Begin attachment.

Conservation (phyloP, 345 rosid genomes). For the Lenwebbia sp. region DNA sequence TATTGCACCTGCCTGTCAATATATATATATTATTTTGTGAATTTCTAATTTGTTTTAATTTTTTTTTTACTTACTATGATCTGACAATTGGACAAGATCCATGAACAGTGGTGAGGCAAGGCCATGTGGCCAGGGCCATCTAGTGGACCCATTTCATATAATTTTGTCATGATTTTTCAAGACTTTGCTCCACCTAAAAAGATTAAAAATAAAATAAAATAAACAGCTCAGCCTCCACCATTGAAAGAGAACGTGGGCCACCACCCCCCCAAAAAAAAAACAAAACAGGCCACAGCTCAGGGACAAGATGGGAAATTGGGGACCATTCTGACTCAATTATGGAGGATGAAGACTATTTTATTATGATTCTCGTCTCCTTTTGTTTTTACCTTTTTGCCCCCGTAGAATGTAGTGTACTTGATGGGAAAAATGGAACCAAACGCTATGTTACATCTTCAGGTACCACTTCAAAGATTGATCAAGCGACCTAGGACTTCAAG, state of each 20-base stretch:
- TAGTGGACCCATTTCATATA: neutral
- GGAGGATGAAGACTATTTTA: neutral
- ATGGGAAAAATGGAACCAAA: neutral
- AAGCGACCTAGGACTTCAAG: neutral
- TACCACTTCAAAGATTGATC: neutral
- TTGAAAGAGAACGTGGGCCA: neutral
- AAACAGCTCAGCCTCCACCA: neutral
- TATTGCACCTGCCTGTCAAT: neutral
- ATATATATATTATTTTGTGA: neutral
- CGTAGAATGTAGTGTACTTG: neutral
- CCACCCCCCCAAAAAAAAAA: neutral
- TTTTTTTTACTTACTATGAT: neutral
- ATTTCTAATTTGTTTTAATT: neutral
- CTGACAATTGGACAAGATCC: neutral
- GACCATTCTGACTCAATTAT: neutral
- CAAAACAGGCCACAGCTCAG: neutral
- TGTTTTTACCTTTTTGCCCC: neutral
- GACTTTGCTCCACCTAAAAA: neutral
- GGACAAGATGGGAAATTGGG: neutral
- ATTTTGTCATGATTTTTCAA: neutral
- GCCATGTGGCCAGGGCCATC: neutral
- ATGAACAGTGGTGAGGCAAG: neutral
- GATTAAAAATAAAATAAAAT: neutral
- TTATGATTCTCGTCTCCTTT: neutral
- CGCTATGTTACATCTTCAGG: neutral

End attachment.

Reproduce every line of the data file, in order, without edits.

Conservation (phyloP, 345 rosid genomes). For the Lenwebbia sp. region DNA sequence TATTGCACCTGCCTGTCAATATATATATATTATTTTGTGAATTTCTAATTTGTTTTAATTTTTTTTTTACTTACTATGATCTGACAATTGGACAAGATCCATGAACAGTGGTGAGGCAAGGCCATGTGGCCAGGGCCATCTAGTGGACCCATTTCATATAATTTTGTCATGATTTTTCAAGACTTTGCTCCACCTAAAAAGATTAAAAATAAAATAAAATAAACAGCTCAGCCTCCACCATTGAAAGAGAACGTGGGCCACCACCCCCCCAAAAAAAAAACAAAACAGGCCACAGCTCAGGGACAAGATGGGAAATTGGGGACCATTCTGACTCAATTATGGAGGATGAAGACTATTTTATTATGATTCTCGTCTCCTTTTGTTTTTACCTTTTTGCCCCCGTAGAATGTAGTGTACTTGATGGGAAAAATGGAACCAAACGCTATGTTACATCTTCAGGTACCACTTCAAAGATTGATCAAGCGACCTAGGACTTCAAG, state of each 20-base stretch:
- TAGTGGACCCATTTCATATA: neutral
- GGAGGATGAAGACTATTTTA: neutral
- ATGGGAAAAATGGAACCAAA: neutral
- AAGCGACCTAGGACTTCAAG: neutral
- TACCACTTCAAAGATTGATC: neutral
- TTGAAAGAGAACGTGGGCCA: neutral
- AAACAGCTCAGCCTCCACCA: neutral
- TATTGCACCTGCCTGTCAAT: neutral
- ATATATATATTATTTTGTGA: neutral
- CGTAGAATGTAGTGTACTTG: neutral
- CCACCCCCCCAAAAAAAAAA: neutral
- TTTTTTTTACTTACTATGAT: neutral
- ATTTCTAATTTGTTTTAATT: neutral
- CTGACAATTGGACAAGATCC: neutral
- GACCATTCTGACTCAATTAT: neutral
- CAAAACAGGCCACAGCTCAG: neutral
- TGTTTTTACCTTTTTGCCCC: neutral
- GACTTTGCTCCACCTAAAAA: neutral
- GGACAAGATGGGAAATTGGG: neutral
- ATTTTGTCATGATTTTTCAA: neutral
- GCCATGTGGCCAGGGCCATC: neutral
- ATGAACAGTGGTGAGGCAAG: neutral
- GATTAAAAATAAAATAAAAT: neutral
- TTATGATTCTCGTCTCCTTT: neutral
- CGCTATGTTACATCTTCAGG: neutral